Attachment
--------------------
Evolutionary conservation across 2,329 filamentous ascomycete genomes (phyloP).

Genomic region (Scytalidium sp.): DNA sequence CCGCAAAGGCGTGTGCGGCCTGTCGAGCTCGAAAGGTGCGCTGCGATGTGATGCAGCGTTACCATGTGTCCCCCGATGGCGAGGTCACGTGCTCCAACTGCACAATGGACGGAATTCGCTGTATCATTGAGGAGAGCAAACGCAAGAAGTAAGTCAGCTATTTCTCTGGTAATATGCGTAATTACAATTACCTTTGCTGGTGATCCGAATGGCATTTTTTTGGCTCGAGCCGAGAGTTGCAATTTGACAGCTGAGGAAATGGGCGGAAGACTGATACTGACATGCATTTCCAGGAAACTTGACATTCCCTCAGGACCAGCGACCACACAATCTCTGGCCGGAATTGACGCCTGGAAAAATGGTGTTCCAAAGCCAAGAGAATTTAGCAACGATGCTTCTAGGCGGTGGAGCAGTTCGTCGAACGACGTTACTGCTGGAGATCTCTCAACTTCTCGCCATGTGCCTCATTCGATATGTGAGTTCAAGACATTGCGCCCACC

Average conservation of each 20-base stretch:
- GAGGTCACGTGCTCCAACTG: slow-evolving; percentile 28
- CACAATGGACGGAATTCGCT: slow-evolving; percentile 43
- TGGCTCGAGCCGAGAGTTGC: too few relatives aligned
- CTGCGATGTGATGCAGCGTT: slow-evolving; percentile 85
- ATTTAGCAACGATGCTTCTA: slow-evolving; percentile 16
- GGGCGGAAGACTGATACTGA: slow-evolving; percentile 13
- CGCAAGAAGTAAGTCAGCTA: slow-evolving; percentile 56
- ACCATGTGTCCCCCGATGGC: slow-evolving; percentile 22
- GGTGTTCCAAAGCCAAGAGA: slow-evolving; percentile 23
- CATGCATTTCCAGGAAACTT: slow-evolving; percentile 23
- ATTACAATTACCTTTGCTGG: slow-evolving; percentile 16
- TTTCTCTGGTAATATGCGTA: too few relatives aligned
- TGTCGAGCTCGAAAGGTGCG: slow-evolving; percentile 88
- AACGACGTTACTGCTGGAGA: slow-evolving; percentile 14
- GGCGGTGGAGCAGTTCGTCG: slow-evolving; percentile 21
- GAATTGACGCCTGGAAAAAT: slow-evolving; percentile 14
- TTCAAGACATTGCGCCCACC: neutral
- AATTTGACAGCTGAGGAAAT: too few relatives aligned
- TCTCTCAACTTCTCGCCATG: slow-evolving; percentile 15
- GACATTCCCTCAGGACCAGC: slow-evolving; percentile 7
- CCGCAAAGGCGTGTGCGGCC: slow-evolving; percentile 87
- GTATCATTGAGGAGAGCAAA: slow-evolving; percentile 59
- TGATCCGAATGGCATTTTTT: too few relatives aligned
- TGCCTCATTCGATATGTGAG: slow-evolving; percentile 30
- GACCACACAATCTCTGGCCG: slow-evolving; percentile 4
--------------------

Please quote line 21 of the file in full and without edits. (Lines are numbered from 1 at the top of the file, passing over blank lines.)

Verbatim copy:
- AATTTGACAGCTGAGGAAAT: too few relatives aligned